Guest Post: Media relations lessons from ‘Romeo and Juliet’

This guest post comes from Daryl James, former newspaper editor and reporter turned communications pro.  Daryl also contributed the post, If newspaper editors taught media relations” to The PR Practitioner. 

What story has more news value: An apartment fire on Tuesday morning or the same apartment fire on Saturday morning?

Pop quiz: What story has more news value … an apartment fire on Tuesday morning or the same apartment fire on Saturday morning? In a typical week, the correct answer is Saturday morning. The reason has nothing to do with the apartment fire. It’s all about the timing.

Weekend editors routinely get stuck with all the boring stuff to cover: Community festivals, block parties, dog shows, marching band competitions, benefit carwashes and the all-time dullest … public safety fairs.* An apartment fire looks pretty interesting by comparison. This is something that media relations professionals need to understand.

Sometimes a story ends up on Page One simply because it happens on a slow news day. If the same story happens on Sept. 11, 2001, suddenly nobody cares. Juliet (the famous one from Shakespeare, not the one who dated my friend in high school) understood this, which is why she stood next to all the ugly girls at the Capulet costume party. When Romeo saw the contrast, he broke into spontaneous poetry: “So shows a snowy dove trooping with crows / as yonder lady o’er her fellows shows.”

A snowy dove looks pretty good standing next to crows, but not so good standing next to peacocks. Likewise, your boring news release about a company service project looks pretty good if the editor’s only alternative is Edna’s 95th birthday party at the local retirement community. If the editor’s alternative is hijacked airplanes crashing into the World Trade Center, then you’ve got no chance.

Journalism professors often overlook this concept when they talk about news value. I learned in college that the proper way to judge news value is to look at the event itself. Does it involve conflict? Does it happen close to home? Does it involve somebody rich or famous? Does it affect lots of people? Does it involve something weird, like a naked Valentine’s Day killer who attacks her lover with a pickax? If the answer is yes to two or more questions, then you’ve got a story that people will read. If the answer is yes on a slow news day, then you’ve got a Page One story that people will read. Desperation drives news value.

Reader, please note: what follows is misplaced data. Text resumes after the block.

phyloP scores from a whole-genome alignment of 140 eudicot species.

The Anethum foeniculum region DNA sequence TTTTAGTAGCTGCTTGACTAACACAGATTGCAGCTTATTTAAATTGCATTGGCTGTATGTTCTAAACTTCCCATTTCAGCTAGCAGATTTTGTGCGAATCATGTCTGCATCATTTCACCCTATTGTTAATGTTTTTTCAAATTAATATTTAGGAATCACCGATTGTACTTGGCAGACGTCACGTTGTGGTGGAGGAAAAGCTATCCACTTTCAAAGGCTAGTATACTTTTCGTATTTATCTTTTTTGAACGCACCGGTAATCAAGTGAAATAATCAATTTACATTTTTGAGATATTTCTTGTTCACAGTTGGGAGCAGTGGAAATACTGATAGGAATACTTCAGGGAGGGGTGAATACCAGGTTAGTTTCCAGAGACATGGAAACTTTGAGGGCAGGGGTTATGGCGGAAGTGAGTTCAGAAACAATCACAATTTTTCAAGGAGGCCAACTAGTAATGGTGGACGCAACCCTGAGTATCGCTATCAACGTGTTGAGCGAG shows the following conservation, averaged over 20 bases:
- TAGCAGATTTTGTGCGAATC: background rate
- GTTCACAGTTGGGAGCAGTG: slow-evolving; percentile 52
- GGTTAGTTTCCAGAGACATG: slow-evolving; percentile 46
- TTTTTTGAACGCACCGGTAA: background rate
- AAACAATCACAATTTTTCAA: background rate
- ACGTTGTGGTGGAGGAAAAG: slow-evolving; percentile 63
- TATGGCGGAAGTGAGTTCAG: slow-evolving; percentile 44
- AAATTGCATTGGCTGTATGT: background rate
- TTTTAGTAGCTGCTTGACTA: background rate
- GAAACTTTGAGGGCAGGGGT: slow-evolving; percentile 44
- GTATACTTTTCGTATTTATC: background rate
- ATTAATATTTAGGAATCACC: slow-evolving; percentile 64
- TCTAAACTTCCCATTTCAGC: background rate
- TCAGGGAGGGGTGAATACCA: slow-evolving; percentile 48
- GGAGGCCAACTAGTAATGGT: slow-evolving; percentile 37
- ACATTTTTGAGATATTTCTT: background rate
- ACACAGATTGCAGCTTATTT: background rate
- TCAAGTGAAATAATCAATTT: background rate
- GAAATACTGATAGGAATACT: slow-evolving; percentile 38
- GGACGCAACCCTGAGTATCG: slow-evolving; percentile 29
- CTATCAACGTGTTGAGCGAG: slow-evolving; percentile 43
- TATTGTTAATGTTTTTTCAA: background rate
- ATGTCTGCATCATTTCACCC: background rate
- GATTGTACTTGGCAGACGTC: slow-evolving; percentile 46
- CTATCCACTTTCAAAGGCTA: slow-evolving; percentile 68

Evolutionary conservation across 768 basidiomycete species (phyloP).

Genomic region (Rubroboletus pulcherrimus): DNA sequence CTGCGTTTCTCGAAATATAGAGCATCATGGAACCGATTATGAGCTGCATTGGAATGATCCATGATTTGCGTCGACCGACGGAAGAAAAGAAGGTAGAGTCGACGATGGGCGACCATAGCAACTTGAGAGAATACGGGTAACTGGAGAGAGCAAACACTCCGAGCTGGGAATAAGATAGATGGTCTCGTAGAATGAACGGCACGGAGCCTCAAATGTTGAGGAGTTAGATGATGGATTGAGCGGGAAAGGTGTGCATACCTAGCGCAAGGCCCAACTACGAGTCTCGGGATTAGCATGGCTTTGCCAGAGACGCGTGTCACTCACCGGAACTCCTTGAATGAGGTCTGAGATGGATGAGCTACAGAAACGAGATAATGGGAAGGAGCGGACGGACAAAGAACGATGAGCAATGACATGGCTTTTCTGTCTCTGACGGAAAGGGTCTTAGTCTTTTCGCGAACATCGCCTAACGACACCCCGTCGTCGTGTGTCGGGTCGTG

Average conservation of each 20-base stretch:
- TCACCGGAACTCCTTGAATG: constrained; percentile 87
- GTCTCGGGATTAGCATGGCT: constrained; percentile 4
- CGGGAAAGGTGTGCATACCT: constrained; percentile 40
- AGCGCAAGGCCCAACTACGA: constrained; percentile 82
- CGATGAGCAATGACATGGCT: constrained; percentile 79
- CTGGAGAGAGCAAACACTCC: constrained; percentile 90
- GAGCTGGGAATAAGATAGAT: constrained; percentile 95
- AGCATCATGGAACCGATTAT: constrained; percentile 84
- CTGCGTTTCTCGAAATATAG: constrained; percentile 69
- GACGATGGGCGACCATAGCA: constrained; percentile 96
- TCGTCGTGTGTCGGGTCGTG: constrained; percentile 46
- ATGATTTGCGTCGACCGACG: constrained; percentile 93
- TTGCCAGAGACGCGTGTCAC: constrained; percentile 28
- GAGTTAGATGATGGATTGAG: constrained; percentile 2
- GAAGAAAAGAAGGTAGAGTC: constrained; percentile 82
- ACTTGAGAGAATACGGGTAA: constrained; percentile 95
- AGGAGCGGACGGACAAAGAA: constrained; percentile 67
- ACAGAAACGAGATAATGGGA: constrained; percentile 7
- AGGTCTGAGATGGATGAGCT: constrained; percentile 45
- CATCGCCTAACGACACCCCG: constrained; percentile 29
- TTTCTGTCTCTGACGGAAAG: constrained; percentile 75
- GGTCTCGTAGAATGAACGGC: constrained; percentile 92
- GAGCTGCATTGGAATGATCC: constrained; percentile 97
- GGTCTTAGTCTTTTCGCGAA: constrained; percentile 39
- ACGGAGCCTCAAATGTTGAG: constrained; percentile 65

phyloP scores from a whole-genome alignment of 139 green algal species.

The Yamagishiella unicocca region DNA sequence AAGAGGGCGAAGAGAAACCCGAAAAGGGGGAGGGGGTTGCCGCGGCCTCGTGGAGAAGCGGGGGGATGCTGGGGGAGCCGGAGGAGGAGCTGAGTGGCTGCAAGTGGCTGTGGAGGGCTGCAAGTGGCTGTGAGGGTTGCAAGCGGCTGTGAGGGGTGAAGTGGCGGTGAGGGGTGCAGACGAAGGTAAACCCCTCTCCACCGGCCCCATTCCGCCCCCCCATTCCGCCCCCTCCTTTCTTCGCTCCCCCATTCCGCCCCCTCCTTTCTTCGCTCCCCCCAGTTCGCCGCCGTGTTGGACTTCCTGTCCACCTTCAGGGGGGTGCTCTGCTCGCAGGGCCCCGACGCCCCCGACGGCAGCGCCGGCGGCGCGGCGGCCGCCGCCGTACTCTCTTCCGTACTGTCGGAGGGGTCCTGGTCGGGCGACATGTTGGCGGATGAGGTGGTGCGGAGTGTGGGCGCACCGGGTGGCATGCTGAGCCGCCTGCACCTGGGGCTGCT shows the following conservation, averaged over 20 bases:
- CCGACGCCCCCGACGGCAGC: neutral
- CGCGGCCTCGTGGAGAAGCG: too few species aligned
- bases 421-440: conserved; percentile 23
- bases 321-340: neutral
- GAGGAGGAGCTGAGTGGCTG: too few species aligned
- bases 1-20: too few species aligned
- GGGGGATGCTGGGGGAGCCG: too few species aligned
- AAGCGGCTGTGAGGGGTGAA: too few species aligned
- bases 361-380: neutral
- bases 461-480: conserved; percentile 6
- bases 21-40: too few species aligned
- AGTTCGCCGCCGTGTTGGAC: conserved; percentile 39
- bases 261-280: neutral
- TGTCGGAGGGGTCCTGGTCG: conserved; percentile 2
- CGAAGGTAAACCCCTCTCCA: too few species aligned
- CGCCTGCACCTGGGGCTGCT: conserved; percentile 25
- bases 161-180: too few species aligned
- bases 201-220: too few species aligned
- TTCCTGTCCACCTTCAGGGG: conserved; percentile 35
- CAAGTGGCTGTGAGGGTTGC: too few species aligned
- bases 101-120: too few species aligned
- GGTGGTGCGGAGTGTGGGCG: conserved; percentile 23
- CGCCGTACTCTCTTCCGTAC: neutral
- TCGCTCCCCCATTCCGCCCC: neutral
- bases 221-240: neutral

Unfortunately, most of this is luck of the draw. You have no way of knowing when you send a news release what kind of news day the local TV stations and newspapers are having. But at least if you grasp this concept, you will understand that sometimes it’s not your fault when nobody cares about your well-crafted news release. Sometimes, it’s about the timing of the story more than the story itself.

With that disclaimer out of the way, I will share five tips on how to leverage this concept in your daily practice:

1. Try to create events with good photo opportunities. Many times, the story with the best photograph gets published — not the best story. This is especially true in the business section, where editors are constantly looking for photo opportunities.

2. Don’t distribute news releases on obvious busy news days, such as Election Day or the day of the biggest forest fire in state history.

3. Ignore rule No. 2 if you have bad news to share, such as the arrest of your corrupt CEO. (Corrupt CEOs love big forest fires.)

4. If you don’t mind working on the weekend, Saturdays and Sundays are often good days to stage events. I was a weekend editor for more than three years and can think of many lame stories we published simply because we couldn’t find anything better.

5. Don’t write blog entries longer than 300 words. People don’t read to the end.

* Except the one time in Mesa, Ariz., when the person driving a police van to a public safety fair hit a pedestrian who had stepped out of his stalled vehicle on U.S. 60. (Important safety lesson: Don’t hit pedestrians with your van.)

2 Responses to “Guest Post: Media relations lessons from ‘Romeo and Juliet’”

  1. PSUPRtrailblaze (Michelle Fritts) - March 10th, 2009

    Neat media relations advice although hard for normal PR


  2. PSUPRtrailblaze (Michelle Fritts) - March 10th, 2009

    Neat media relations advice:


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